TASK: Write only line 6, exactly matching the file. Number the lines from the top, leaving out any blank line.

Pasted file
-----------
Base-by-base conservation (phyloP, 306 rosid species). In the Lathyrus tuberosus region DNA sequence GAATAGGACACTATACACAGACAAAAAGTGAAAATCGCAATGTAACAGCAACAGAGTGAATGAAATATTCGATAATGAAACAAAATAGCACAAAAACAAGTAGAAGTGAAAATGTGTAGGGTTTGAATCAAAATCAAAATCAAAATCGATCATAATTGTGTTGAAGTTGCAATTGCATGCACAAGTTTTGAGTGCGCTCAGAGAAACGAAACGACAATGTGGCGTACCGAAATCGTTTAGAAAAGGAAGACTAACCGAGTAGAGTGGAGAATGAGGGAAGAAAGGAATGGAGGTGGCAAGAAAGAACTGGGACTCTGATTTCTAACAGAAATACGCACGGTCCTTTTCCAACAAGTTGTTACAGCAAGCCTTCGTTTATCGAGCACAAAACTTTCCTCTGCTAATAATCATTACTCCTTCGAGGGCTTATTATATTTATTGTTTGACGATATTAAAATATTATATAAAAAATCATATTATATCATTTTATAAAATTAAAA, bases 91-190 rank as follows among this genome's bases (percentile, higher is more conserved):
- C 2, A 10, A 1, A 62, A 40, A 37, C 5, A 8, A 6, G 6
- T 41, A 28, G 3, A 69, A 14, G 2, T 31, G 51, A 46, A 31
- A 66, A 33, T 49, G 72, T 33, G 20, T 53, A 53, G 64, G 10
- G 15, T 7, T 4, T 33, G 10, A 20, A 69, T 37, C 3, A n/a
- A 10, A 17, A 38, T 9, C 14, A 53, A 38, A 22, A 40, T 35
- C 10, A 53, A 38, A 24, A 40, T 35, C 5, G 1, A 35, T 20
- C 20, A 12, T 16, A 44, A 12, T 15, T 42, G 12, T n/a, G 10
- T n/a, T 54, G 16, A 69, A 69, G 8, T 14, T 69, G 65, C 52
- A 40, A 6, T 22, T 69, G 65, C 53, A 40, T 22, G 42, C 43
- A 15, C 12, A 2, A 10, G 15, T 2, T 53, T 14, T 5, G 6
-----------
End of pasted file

- A 10, A 17, A 38, T 9, C 14, A 53, A 38, A 22, A 40, T 35